Needless to say, we could have also used the My Projects > Project Categories > Add new Project Category section to add a new category before assigning it in the manner described in the first part of this section. In which case we would also add a project category name, a parent project category, if needed, and click the “Add new Project Category” button found below.
While we have already covered the main topic of this article, we felt that there are still some things that need to be said before concluding it. For this reason, we have created this last section explaining some things you should consider while and after adding a taxonomy to a custom post type.
Firstly, if when adding a custom taxonomy to a custom post type, multiple taxonomies share a common label, it is important to know how you can discern which exact custom taxonomy you are adding to a given post type. As an example, we have purposefully included a screenshot showcasing four custom taxonomies all sharing the same “Categories” label.
To establish what those categories are exactly, we only need to investigate the previous list of taxonomies using the developer tools of our current browser. As such, we will right-click on one of the “Categories” labels and click on the “Inspect” link that appears afterward.
This will open the browser’s developer tools, placing us within the Elements tab and exactly on the HTML element we right-clicked on. In our case, it was the <label> HTML element. Then, we can figure out what that category is by either inspecting its “for” attribute or the “value” attribute of the input HMTL element that is shown before it. Looking at the screenshot below, we can see that the first category was a taxonomy called clients category, whose slug is clients-category.
Repeating the same steps for the remaining labels, we were able to figure out that the corresponding custom taxonomies were the clients, portfolio, team, and testimonials category, respectively.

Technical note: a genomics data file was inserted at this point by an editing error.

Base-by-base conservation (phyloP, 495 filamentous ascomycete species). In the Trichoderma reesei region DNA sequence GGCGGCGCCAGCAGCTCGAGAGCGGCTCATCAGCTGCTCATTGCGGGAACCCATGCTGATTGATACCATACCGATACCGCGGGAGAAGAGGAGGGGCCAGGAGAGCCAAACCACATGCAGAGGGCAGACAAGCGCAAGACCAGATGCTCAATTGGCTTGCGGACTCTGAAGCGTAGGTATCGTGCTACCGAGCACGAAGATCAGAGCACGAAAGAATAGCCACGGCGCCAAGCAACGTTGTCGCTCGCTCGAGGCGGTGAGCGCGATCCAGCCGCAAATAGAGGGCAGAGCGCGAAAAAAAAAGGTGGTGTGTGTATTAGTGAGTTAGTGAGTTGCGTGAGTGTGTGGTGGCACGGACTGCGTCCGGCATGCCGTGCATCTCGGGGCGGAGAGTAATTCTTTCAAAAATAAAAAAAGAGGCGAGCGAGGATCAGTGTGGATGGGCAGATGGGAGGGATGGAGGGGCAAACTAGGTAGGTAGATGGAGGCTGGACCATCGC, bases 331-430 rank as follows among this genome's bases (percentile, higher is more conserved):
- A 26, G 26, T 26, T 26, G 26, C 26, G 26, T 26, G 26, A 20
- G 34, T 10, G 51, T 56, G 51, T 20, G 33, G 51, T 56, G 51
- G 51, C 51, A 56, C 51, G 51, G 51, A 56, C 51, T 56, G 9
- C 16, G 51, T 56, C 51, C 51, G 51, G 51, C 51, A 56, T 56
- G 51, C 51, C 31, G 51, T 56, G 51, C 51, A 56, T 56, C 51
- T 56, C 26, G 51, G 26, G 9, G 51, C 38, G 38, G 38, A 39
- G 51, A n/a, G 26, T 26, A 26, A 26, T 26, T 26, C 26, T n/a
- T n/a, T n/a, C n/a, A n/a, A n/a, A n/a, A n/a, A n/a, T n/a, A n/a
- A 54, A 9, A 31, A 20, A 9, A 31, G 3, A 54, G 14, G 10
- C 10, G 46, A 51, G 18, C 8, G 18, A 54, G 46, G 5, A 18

And, while we decided not to assign any of those taxonomies to our project custom post type, we thought it best to share how such a situation can be resolved, should a similar one occur on your end.
That being said, this concludes our overview on the registering process of custom post type and taxonomies and how to assign later to the former using the CPT UI plugin. However, we must mention that there are still a lot of things which need to be done to display the custom post types and their taxonomies on your website. This includes creating a specific custom post type single page, archive page, and custom taxonomy archive page and to configure its design in an intuitive manner that favors the most WordPress users.
Sadly, as these things require considerable coding knowledge, they are often part of premium WordPress plugins. But, should any intermediate or advanced WordPress user decide to delve into the coding aspect of these topics, we strongly suggest reading the series of articles on the movie custom post type and movie genre custom taxonomy we created. Of course, we are referring to the aforementioned article on the creation of custom post types and taxonomies, as well as on subsequent articles on the creation of custom post archives and custom taxonomy archives. With that final note, we conclude the article.
In this article, we talked about all the steps required to add a taxonomy to a custom post type in WordPress. While most of our article revolved around a custom post type and custom taxonomy we specifically created, we made sure to carefully outline all the necessary steps, so that you can successfully add any taxonomy to any available post type, should you decide to do so. To reiterate, this meant registering the post type and taxonomy, in the case they are custom, making the correlation between the two, as well as creating post items and taxonomy terms and assigning them so that they abide by the established correlation.
While this may seem overwhelmingly difficult by using code alone, we have covered the process using the CPT UI plugin, making it significantly easier to understand. Thus, we are certain you will have no issues adding any taxonomies to your custom post types by following the advice we outlined. Finally, we advise bookmarking this article for future use, should you need the reminder the next time you are managing your custom posts and/or taxonomies.